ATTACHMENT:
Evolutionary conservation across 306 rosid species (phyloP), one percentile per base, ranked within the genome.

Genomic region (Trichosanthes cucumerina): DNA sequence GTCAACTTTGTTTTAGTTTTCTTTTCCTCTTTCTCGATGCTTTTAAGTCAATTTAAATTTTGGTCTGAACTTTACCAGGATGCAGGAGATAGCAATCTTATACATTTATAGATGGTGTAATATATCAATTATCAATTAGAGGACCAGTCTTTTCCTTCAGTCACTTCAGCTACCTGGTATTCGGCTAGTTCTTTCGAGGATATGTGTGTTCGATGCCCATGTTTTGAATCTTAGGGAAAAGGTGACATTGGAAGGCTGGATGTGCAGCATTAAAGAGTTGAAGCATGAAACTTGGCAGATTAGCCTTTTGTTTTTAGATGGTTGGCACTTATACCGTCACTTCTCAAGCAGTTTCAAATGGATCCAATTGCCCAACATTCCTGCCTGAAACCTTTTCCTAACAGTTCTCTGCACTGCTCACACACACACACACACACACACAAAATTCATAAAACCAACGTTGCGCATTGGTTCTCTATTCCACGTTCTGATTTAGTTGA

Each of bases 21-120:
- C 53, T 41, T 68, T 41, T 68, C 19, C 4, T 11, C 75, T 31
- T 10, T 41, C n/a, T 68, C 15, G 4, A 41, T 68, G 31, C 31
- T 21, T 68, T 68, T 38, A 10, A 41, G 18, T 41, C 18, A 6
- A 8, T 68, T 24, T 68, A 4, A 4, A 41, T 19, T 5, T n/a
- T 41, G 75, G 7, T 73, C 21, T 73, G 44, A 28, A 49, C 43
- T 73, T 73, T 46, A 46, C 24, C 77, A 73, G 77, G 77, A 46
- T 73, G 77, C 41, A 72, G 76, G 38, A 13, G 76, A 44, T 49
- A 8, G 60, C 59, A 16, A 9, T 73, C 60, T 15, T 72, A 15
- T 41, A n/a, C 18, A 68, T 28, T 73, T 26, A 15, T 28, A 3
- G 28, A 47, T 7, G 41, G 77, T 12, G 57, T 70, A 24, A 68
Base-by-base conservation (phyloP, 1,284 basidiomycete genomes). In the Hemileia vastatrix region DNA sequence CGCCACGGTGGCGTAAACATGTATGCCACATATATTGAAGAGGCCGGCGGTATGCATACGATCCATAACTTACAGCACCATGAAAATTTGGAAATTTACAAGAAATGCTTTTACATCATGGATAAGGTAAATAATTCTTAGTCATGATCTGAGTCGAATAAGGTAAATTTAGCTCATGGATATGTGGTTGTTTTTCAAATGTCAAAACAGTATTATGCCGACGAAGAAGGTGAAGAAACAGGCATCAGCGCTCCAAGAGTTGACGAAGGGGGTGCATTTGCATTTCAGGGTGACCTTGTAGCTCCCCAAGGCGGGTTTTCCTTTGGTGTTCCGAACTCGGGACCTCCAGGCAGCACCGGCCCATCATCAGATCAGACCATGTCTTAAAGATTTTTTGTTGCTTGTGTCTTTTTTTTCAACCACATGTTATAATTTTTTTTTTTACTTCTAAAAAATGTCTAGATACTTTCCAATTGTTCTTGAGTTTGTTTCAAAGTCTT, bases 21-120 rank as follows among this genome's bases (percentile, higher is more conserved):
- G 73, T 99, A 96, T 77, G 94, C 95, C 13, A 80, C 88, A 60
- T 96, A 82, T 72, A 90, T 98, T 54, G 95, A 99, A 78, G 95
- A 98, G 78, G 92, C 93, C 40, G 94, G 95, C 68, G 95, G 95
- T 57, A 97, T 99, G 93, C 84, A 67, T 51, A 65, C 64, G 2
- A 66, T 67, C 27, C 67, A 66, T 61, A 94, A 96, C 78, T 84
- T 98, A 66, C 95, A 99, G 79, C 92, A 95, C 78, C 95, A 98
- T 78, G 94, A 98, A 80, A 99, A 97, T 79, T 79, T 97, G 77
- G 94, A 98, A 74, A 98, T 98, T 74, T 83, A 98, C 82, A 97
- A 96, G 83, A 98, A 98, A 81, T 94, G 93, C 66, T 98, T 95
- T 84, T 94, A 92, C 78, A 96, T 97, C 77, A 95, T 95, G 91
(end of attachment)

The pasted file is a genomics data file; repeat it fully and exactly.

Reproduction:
Evolutionary conservation across 306 rosid species (phyloP), one percentile per base, ranked within the genome.

Genomic region (Trichosanthes cucumerina): DNA sequence GTCAACTTTGTTTTAGTTTTCTTTTCCTCTTTCTCGATGCTTTTAAGTCAATTTAAATTTTGGTCTGAACTTTACCAGGATGCAGGAGATAGCAATCTTATACATTTATAGATGGTGTAATATATCAATTATCAATTAGAGGACCAGTCTTTTCCTTCAGTCACTTCAGCTACCTGGTATTCGGCTAGTTCTTTCGAGGATATGTGTGTTCGATGCCCATGTTTTGAATCTTAGGGAAAAGGTGACATTGGAAGGCTGGATGTGCAGCATTAAAGAGTTGAAGCATGAAACTTGGCAGATTAGCCTTTTGTTTTTAGATGGTTGGCACTTATACCGTCACTTCTCAAGCAGTTTCAAATGGATCCAATTGCCCAACATTCCTGCCTGAAACCTTTTCCTAACAGTTCTCTGCACTGCTCACACACACACACACACACACACAAAATTCATAAAACCAACGTTGCGCATTGGTTCTCTATTCCACGTTCTGATTTAGTTGA

Each of bases 21-120:
- C 53, T 41, T 68, T 41, T 68, C 19, C 4, T 11, C 75, T 31
- T 10, T 41, C n/a, T 68, C 15, G 4, A 41, T 68, G 31, C 31
- T 21, T 68, T 68, T 38, A 10, A 41, G 18, T 41, C 18, A 6
- A 8, T 68, T 24, T 68, A 4, A 4, A 41, T 19, T 5, T n/a
- T 41, G 75, G 7, T 73, C 21, T 73, G 44, A 28, A 49, C 43
- T 73, T 73, T 46, A 46, C 24, C 77, A 73, G 77, G 77, A 46
- T 73, G 77, C 41, A 72, G 76, G 38, A 13, G 76, A 44, T 49
- A 8, G 60, C 59, A 16, A 9, T 73, C 60, T 15, T 72, A 15
- T 41, A n/a, C 18, A 68, T 28, T 73, T 26, A 15, T 28, A 3
- G 28, A 47, T 7, G 41, G 77, T 12, G 57, T 70, A 24, A 68
Base-by-base conservation (phyloP, 1,284 basidiomycete genomes). In the Hemileia vastatrix region DNA sequence CGCCACGGTGGCGTAAACATGTATGCCACATATATTGAAGAGGCCGGCGGTATGCATACGATCCATAACTTACAGCACCATGAAAATTTGGAAATTTACAAGAAATGCTTTTACATCATGGATAAGGTAAATAATTCTTAGTCATGATCTGAGTCGAATAAGGTAAATTTAGCTCATGGATATGTGGTTGTTTTTCAAATGTCAAAACAGTATTATGCCGACGAAGAAGGTGAAGAAACAGGCATCAGCGCTCCAAGAGTTGACGAAGGGGGTGCATTTGCATTTCAGGGTGACCTTGTAGCTCCCCAAGGCGGGTTTTCCTTTGGTGTTCCGAACTCGGGACCTCCAGGCAGCACCGGCCCATCATCAGATCAGACCATGTCTTAAAGATTTTTTGTTGCTTGTGTCTTTTTTTTCAACCACATGTTATAATTTTTTTTTTTACTTCTAAAAAATGTCTAGATACTTTCCAATTGTTCTTGAGTTTGTTTCAAAGTCTT, bases 21-120 rank as follows among this genome's bases (percentile, higher is more conserved):
- G 73, T 99, A 96, T 77, G 94, C 95, C 13, A 80, C 88, A 60
- T 96, A 82, T 72, A 90, T 98, T 54, G 95, A 99, A 78, G 95
- A 98, G 78, G 92, C 93, C 40, G 94, G 95, C 68, G 95, G 95
- T 57, A 97, T 99, G 93, C 84, A 67, T 51, A 65, C 64, G 2
- A 66, T 67, C 27, C 67, A 66, T 61, A 94, A 96, C 78, T 84
- T 98, A 66, C 95, A 99, G 79, C 92, A 95, C 78, C 95, A 98
- T 78, G 94, A 98, A 80, A 99, A 97, T 79, T 79, T 97, G 77
- G 94, A 98, A 74, A 98, T 98, T 74, T 83, A 98, C 82, A 97
- A 96, G 83, A 98, A 98, A 81, T 94, G 93, C 66, T 98, T 95
- T 84, T 94, A 92, C 78, A 96, T 97, C 77, A 95, T 95, G 91